Family Names - "van der Gracht"
Earliest information obtained to date suggests the name was in use in the 1090s and
earlier yes, over 900 years ago. The
van der Gracht family tree lists an Eggewaard van der Gracht marrying
an unknown person and providing a son Idesbaldes (Isabaldes) van der Gracht in
1090 in the town or village of Steenkerke.
Idesbaldes became a monk and
was highly respected, today his coffin being located in the Potterkierk
in the City of Brugges. This is in the modern province of West
Vlaanderen in Belguim. He was canonised in the late 1800s.
have possessed a surname at that early time would suggest someone of
importance. An examination of the early
van der Gracht
family tree offers
some possible clues as early family members were Knights (the French
word Chevalier often being used). Other indications arise as the use of surnames only seemed to
gain prevelance in the 1600s, with patronymics in use prior to
So then, the name. It is likely derived from a place or mansion.
An early reference to a mansion was located at
(which is actually devoted to the van der Meeren family but contains
some points of interest).
This family name appears in documents as early as 1247.
What is also of interest is names being associated with locations and
also the use of aliases, or the term of aka which means also known
as. The Castle and Estate van
der Meeren still exist to this day. The castles
(previously) offered an extensive review of the centuries from the Eleventh to
the Twenty-First, but now just details and illustrations on the castle itself.
A mansion ter Gracht is the oldest reference and first appears against a
Jan III : van der Meeren, Knight who died in Sterrebeek before
1313. He possessed enormous estates in
the town of Sterrebeek and Wezenbeek, and also the mansions ter
Gracht and ter Borcht in the towns of Neerijse and Zaventem.
He was married in 1310 to Ida, daughter of Hendrick van den Berghe.
A few generations later, another reference appears to ter Gracht against
a Goossen : van der Meeren, aka van der Borch who inherited
half the mansion ter Gracht and purchased the other half from his nephews.
He was a freeman of the City of Brussells in 1444.
The next reference though is of possibly more interest in Jan : van der Meeren, aka van
der Gracht, married Barbara Mommaerts aka de Cupere in 1506.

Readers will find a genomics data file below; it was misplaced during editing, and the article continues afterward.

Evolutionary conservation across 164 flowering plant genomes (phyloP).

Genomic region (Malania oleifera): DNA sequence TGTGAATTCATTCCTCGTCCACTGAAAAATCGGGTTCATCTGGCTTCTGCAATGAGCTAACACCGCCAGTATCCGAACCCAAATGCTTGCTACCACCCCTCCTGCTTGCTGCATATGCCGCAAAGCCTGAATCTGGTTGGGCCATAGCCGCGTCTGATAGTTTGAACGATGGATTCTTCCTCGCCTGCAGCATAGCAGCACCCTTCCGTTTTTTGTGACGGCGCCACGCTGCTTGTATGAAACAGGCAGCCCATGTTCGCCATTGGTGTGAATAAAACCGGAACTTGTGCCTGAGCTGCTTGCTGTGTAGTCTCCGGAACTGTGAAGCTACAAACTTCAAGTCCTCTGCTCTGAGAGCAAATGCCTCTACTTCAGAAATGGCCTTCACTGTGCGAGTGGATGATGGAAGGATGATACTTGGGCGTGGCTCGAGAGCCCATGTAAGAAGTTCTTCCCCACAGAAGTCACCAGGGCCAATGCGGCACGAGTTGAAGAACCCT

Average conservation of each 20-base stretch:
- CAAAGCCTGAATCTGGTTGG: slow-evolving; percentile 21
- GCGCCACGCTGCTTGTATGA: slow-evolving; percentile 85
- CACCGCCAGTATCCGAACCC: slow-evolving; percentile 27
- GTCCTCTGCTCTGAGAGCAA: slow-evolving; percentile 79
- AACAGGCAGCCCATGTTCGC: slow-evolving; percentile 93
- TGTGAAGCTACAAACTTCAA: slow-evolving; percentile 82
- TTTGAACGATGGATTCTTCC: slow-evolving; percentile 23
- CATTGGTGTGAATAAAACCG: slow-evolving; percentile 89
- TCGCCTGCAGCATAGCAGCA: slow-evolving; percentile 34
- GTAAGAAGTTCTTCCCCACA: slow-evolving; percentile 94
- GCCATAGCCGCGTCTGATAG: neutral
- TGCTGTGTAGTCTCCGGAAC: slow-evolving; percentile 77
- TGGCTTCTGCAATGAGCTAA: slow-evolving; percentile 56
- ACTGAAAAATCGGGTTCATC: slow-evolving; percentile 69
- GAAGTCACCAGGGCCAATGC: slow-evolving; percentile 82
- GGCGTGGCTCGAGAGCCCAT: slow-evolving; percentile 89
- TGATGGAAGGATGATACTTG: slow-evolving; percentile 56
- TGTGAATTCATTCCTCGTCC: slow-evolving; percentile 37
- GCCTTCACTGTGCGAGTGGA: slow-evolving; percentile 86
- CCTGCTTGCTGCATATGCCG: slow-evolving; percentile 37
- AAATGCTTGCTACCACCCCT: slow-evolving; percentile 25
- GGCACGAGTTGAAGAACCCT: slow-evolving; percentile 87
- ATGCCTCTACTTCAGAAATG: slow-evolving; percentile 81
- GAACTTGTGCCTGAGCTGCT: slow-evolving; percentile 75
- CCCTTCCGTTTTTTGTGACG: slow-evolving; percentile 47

This is the first major reference to multiple surnames in which van der Gracht
this case though, we become associated with the town of Sterrebeek.
It is in Flanders in the province of Flemish Brabant. Sterrebeek
is eleven kilometres east of the Brussels Grand Palace, five minutes
from the Zaventam International Airport, fourteen kilometres from Mechelen,
and twelve kilomtres from the fast train station of Brussels-Midi.
This website then offers a conclusion upon how their name was derived:
Ψ in the early middle ages, there was an estate /
mansion called ter Gracht
Ψ descendants of that were called ... van ter
Gracht ... meaning: those from the estate ter Gracht
Ψ over time, this became van der Gracht.
The site then concludes by noting the towns mentioned still exist today.
Further, and quite possible due to the hand
writing styles of the time as well as the variations in language, that the Steenkerke
mentioned above could have later been Sterrebeek.
Furthmore, earlier references mention Stertbeke.
There is sufficient simlarity when typed, and in those days, it was hand
written on less than ideal paper with ink.
Whilst not an indication of the origin of the name van der Gracht, a
reference to the family name was identified with the Domain of Vremde.
Of additional interest is its links to
abbeys of the early days as Idesbaldes (son of Eggewaard) became
a monk and later abbot, as well as brigning prosperity to that particular
abbey. In the 1800s, Idesbaldes
was canonized (refer Family Members of Interest link).
Vremde was likely founded by
the Abbey of St. Baafs at Ghent.
There exists a donation record from Emperor Hendrik II, dated
1003, in which Frimethe (oldest known spelling of Vremde) was
restituted to the abbey. To the Jurisdiction
of Vremde also belonged an important part of the former Parish of
Millegem, now part of Ranst.
It was after the French Revolution that the parish and town limits were
fixed to their present day location.
An important occassion in
the history of Vremde is the donation in 1236 by Gilles Berthout,
Lord of Berlaar to the Abbot of Villers, of several pieces of land at Vremde
and its surroundings in order to build an abbey as the central place to operate
a farming business. Whereas the monks
soon abandoned the project and moved to Hemiksem, where an abbet St.-Bernards-on-Schelt
was founded, an important part of the land and farms of Vremde stayed in
the possession of the abbey.
The Domain of Vremde
has successively been in the possession of the families:
and van der Gracht.
In 1660, it became a barony.
In 1977, the Domain of
Vremde was merged with the Domain of Boechout (oldest reference
dates to 974ad, when it was referred to as Boucholt).
Additional information can be obtained at:
Intriguingly, references to the family name van der Gracht de Rommersvael appear in the 1600s.
Back to Family Names
To van Waterschoot
To van Waterschoot van der Gracht
John van Waterschoot
© ALL RIGHTS RESERVED ...
John van Waterschoot
(Canberra, Australia) 2002-2017